- Manager of the Election Law Reform Initiative and Senior Legal Fellow of the Meese Center for Legal and Judicial Studies at the Heritage Foundation
- Con to the question "Should Felons Who Have Completed Their Sentence (Incarceration, Probation, and Parole) Be Allowed to Vote?"
“The proposal to automatically restore felons’ right to vote as soon as they have completed their sentences is shortsighted and bad public policy. When presented as a measure of compassion and justice, it is also hypocritical, as automatic restoration is not in the best interests of felons or the general public…
Several years ago, liberal groups unsuccessfully sued Florida, claiming that the state’s rules were unconstitutional and a violation of the Voting Rights Act. In Johnson v. Bush, a federal appeals court dismissed those claims, noting that ‘criminal disenfranchisement provisions have existed as a punitive device’ throughout history.
People truly concerned with the well-being of felons and their successful reintegration into the civil society would want the type of system Florida has. Felons have, by definition, knowingly and intentionally violated the laws of society. A five- or seven-year waiting period gives felons the opportunity — and an incentive — to prove they are deserving of exercising their right to vote.”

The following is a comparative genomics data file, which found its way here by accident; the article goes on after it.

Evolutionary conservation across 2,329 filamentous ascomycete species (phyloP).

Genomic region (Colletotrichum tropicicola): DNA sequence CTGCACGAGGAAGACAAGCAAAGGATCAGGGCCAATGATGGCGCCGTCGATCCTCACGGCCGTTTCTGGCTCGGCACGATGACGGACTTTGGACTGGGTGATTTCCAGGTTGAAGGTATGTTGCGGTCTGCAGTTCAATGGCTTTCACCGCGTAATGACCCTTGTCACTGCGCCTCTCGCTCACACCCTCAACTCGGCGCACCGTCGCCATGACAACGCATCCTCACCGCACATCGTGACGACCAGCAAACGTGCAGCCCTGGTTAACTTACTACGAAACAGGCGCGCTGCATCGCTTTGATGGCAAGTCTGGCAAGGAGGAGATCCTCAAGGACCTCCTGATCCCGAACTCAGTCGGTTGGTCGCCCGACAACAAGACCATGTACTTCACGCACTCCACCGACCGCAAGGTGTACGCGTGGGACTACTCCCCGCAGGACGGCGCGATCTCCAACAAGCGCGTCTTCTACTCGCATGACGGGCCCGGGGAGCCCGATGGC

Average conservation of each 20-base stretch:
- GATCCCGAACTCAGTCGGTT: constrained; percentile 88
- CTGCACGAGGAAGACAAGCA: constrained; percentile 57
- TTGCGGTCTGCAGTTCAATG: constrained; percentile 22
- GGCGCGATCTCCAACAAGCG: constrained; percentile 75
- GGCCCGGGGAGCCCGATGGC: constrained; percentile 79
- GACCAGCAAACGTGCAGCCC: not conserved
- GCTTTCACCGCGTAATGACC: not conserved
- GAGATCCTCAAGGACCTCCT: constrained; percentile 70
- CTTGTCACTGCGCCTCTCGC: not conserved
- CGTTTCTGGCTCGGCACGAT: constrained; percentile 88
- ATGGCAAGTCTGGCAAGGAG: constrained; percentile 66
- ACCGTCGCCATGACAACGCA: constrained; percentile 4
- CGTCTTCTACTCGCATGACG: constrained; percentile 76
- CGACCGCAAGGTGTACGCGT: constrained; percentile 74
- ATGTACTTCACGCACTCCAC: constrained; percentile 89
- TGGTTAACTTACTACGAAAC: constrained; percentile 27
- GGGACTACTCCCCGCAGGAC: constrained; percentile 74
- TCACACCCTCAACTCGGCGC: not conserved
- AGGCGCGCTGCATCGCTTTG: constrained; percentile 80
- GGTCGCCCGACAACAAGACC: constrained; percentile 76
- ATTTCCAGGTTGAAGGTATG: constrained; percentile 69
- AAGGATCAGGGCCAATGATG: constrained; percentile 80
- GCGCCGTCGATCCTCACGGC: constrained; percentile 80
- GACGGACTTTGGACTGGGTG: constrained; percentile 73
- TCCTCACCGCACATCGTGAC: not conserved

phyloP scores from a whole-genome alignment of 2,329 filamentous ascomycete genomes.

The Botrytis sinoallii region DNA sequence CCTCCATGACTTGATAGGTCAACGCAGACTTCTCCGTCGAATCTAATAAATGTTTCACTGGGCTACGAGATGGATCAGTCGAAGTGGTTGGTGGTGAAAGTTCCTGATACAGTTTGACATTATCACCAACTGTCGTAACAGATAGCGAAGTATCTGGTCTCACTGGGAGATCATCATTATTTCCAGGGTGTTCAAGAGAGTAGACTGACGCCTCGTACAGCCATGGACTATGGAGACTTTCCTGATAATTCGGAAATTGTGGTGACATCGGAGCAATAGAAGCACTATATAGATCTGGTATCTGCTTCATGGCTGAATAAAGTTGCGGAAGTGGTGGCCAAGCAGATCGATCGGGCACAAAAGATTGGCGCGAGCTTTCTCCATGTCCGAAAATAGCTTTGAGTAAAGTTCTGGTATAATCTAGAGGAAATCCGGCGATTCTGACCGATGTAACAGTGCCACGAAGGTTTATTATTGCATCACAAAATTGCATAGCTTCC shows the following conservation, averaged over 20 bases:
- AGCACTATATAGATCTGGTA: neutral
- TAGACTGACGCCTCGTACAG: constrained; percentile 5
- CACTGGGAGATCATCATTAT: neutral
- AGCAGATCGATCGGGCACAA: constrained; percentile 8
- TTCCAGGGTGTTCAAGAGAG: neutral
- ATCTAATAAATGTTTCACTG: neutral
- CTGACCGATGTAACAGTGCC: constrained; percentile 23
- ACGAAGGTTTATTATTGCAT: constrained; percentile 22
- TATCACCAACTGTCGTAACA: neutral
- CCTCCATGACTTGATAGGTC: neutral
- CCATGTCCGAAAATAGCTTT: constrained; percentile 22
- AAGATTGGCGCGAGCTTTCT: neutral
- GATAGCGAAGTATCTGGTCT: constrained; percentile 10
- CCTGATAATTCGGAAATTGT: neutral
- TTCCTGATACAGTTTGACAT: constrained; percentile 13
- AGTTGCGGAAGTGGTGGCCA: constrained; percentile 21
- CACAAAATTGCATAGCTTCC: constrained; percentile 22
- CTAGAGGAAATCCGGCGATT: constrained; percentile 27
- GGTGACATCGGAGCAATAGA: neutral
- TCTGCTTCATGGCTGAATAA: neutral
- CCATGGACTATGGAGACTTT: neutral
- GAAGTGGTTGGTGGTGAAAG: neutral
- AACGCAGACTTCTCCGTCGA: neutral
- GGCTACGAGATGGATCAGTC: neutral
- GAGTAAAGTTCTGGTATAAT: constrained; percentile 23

“Ex-Cons Should Prove They Deserve the Right to Vote,” heritage.org, Mar. 15, 2013
- Theoretical Expertise Ranking:
Individuals with PhD's, JD's, or equivalent advanced degrees in fields relevant to felon voting issues. Also top-level government officials (such as foreign leaders, US presidents, Founding Fathers, Supreme Court Justices, members of legislative bodies, cabinet members, military leaders, etc.) with positions relevant to felon voting issues.
- Involvement and Affiliations:
- Manager, Election Law Reform Initiative and Senior Legal Fellow, Meese Center for Legal and Judicial Studies, Heritage Foundation, 2008-present
- Member, Policy Board, American Civil Rights Union
- Former Counsel to the Assistant Attorney General for Civil Rights, US Justice Department
- Former Member, Board of Advisors, US Election Assistance Commission
- Former Advisory Board Member, Voting Integrity Project
- Former Adjunct Professor, George Mason University School of Law
- Former Vice Chairman, Fairfax County (Virginia) Electoral Board
- Former Member, Virginia Advisory Board to US Commission on Civil Rights
- Former Chairman, Fulton County (Georgia) Republican Party
- Former Member, Fulton County (Georgia) Board of Registrations and Elections
- JD, Vanderbilt University School of Law
- BS, Massachusetts Institute of Technology
- In 2008, Senate Democrats opposed von Spakovsky’s confirmation to the Federal Election Commission and his nomination was withdrawn.
- Served the George W. Bush campaign as a volunteer observer in Florida when votes were recounted for the contested 2000 presidential election
- Twitter: @HvonSpakovsky
- Quoted in: